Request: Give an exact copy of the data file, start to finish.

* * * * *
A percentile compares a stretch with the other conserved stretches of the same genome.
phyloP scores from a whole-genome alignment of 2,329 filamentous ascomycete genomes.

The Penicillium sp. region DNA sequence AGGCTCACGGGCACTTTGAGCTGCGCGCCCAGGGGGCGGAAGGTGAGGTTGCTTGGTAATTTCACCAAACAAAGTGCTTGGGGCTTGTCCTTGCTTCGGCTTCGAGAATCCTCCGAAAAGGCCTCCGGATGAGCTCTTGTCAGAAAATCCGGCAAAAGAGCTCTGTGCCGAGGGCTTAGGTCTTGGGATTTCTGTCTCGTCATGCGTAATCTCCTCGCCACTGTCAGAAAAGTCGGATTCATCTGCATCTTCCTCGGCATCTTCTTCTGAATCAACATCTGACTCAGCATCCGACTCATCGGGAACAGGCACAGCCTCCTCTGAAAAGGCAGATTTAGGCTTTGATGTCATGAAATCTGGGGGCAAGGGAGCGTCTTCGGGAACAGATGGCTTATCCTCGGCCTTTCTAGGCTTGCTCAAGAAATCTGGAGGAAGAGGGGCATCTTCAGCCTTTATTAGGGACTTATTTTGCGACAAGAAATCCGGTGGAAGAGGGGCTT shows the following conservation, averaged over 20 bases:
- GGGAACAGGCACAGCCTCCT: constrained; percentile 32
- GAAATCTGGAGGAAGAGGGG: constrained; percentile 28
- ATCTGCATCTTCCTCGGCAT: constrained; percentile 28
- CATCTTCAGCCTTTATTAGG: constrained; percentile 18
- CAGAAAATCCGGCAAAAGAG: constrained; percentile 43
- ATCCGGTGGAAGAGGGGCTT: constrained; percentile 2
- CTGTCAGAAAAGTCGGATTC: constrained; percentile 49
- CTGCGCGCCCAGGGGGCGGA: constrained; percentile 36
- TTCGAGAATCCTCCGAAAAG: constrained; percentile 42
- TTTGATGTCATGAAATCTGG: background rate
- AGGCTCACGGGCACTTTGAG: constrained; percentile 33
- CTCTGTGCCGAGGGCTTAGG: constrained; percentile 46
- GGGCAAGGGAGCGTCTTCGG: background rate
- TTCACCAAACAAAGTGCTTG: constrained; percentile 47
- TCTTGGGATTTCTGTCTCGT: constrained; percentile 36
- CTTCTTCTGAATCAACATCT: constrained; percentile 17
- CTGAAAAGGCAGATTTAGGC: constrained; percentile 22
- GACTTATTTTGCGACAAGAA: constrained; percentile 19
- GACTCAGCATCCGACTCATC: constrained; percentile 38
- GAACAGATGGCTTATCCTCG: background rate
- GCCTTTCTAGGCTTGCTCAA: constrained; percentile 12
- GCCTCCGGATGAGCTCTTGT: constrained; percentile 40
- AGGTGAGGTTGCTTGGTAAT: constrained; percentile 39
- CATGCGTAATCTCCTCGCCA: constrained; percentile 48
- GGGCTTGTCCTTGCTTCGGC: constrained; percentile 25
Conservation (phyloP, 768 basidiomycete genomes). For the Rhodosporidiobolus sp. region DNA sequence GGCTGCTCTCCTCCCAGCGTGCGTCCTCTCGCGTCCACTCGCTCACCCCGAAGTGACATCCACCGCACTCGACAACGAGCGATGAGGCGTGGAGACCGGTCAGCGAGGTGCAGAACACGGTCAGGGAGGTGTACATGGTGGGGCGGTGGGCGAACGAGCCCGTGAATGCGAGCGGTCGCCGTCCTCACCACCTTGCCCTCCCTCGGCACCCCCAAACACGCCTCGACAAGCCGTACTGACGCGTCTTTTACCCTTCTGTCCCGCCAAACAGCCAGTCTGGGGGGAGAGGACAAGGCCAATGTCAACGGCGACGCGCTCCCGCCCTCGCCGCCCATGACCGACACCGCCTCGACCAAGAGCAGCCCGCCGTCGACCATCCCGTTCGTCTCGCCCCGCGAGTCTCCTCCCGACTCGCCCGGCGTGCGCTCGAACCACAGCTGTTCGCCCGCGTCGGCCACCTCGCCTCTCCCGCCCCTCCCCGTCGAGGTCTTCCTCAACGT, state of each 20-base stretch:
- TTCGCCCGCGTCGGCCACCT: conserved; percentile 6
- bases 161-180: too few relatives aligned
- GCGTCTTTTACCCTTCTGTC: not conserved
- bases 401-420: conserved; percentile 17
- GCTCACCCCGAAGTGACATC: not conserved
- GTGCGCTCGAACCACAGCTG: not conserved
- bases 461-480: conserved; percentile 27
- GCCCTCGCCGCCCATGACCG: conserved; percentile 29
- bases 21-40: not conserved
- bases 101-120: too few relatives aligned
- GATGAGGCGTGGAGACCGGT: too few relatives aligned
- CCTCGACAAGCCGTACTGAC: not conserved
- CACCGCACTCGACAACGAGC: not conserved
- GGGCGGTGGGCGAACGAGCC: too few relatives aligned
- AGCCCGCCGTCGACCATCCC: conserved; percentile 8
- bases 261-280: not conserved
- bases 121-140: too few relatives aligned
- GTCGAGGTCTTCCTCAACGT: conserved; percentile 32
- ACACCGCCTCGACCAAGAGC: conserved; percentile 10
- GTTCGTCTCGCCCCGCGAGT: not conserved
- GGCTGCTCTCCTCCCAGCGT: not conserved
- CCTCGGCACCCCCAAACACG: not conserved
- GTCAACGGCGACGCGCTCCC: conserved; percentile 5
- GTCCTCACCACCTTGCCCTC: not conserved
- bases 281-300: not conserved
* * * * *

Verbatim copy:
A percentile compares a stretch with the other conserved stretches of the same genome.
phyloP scores from a whole-genome alignment of 2,329 filamentous ascomycete genomes.

The Penicillium sp. region DNA sequence AGGCTCACGGGCACTTTGAGCTGCGCGCCCAGGGGGCGGAAGGTGAGGTTGCTTGGTAATTTCACCAAACAAAGTGCTTGGGGCTTGTCCTTGCTTCGGCTTCGAGAATCCTCCGAAAAGGCCTCCGGATGAGCTCTTGTCAGAAAATCCGGCAAAAGAGCTCTGTGCCGAGGGCTTAGGTCTTGGGATTTCTGTCTCGTCATGCGTAATCTCCTCGCCACTGTCAGAAAAGTCGGATTCATCTGCATCTTCCTCGGCATCTTCTTCTGAATCAACATCTGACTCAGCATCCGACTCATCGGGAACAGGCACAGCCTCCTCTGAAAAGGCAGATTTAGGCTTTGATGTCATGAAATCTGGGGGCAAGGGAGCGTCTTCGGGAACAGATGGCTTATCCTCGGCCTTTCTAGGCTTGCTCAAGAAATCTGGAGGAAGAGGGGCATCTTCAGCCTTTATTAGGGACTTATTTTGCGACAAGAAATCCGGTGGAAGAGGGGCTT shows the following conservation, averaged over 20 bases:
- GGGAACAGGCACAGCCTCCT: constrained; percentile 32
- GAAATCTGGAGGAAGAGGGG: constrained; percentile 28
- ATCTGCATCTTCCTCGGCAT: constrained; percentile 28
- CATCTTCAGCCTTTATTAGG: constrained; percentile 18
- CAGAAAATCCGGCAAAAGAG: constrained; percentile 43
- ATCCGGTGGAAGAGGGGCTT: constrained; percentile 2
- CTGTCAGAAAAGTCGGATTC: constrained; percentile 49
- CTGCGCGCCCAGGGGGCGGA: constrained; percentile 36
- TTCGAGAATCCTCCGAAAAG: constrained; percentile 42
- TTTGATGTCATGAAATCTGG: background rate
- AGGCTCACGGGCACTTTGAG: constrained; percentile 33
- CTCTGTGCCGAGGGCTTAGG: constrained; percentile 46
- GGGCAAGGGAGCGTCTTCGG: background rate
- TTCACCAAACAAAGTGCTTG: constrained; percentile 47
- TCTTGGGATTTCTGTCTCGT: constrained; percentile 36
- CTTCTTCTGAATCAACATCT: constrained; percentile 17
- CTGAAAAGGCAGATTTAGGC: constrained; percentile 22
- GACTTATTTTGCGACAAGAA: constrained; percentile 19
- GACTCAGCATCCGACTCATC: constrained; percentile 38
- GAACAGATGGCTTATCCTCG: background rate
- GCCTTTCTAGGCTTGCTCAA: constrained; percentile 12
- GCCTCCGGATGAGCTCTTGT: constrained; percentile 40
- AGGTGAGGTTGCTTGGTAAT: constrained; percentile 39
- CATGCGTAATCTCCTCGCCA: constrained; percentile 48
- GGGCTTGTCCTTGCTTCGGC: constrained; percentile 25
Conservation (phyloP, 768 basidiomycete genomes). For the Rhodosporidiobolus sp. region DNA sequence GGCTGCTCTCCTCCCAGCGTGCGTCCTCTCGCGTCCACTCGCTCACCCCGAAGTGACATCCACCGCACTCGACAACGAGCGATGAGGCGTGGAGACCGGTCAGCGAGGTGCAGAACACGGTCAGGGAGGTGTACATGGTGGGGCGGTGGGCGAACGAGCCCGTGAATGCGAGCGGTCGCCGTCCTCACCACCTTGCCCTCCCTCGGCACCCCCAAACACGCCTCGACAAGCCGTACTGACGCGTCTTTTACCCTTCTGTCCCGCCAAACAGCCAGTCTGGGGGGAGAGGACAAGGCCAATGTCAACGGCGACGCGCTCCCGCCCTCGCCGCCCATGACCGACACCGCCTCGACCAAGAGCAGCCCGCCGTCGACCATCCCGTTCGTCTCGCCCCGCGAGTCTCCTCCCGACTCGCCCGGCGTGCGCTCGAACCACAGCTGTTCGCCCGCGTCGGCCACCTCGCCTCTCCCGCCCCTCCCCGTCGAGGTCTTCCTCAACGT, state of each 20-base stretch:
- TTCGCCCGCGTCGGCCACCT: conserved; percentile 6
- bases 161-180: too few relatives aligned
- GCGTCTTTTACCCTTCTGTC: not conserved
- bases 401-420: conserved; percentile 17
- GCTCACCCCGAAGTGACATC: not conserved
- GTGCGCTCGAACCACAGCTG: not conserved
- bases 461-480: conserved; percentile 27
- GCCCTCGCCGCCCATGACCG: conserved; percentile 29
- bases 21-40: not conserved
- bases 101-120: too few relatives aligned
- GATGAGGCGTGGAGACCGGT: too few relatives aligned
- CCTCGACAAGCCGTACTGAC: not conserved
- CACCGCACTCGACAACGAGC: not conserved
- GGGCGGTGGGCGAACGAGCC: too few relatives aligned
- AGCCCGCCGTCGACCATCCC: conserved; percentile 8
- bases 261-280: not conserved
- bases 121-140: too few relatives aligned
- GTCGAGGTCTTCCTCAACGT: conserved; percentile 32
- ACACCGCCTCGACCAAGAGC: conserved; percentile 10
- GTTCGTCTCGCCCCGCGAGT: not conserved
- GGCTGCTCTCCTCCCAGCGT: not conserved
- CCTCGGCACCCCCAAACACG: not conserved
- GTCAACGGCGACGCGCTCCC: conserved; percentile 5
- GTCCTCACCACCTTGCCCTC: not conserved
- bases 281-300: not conserved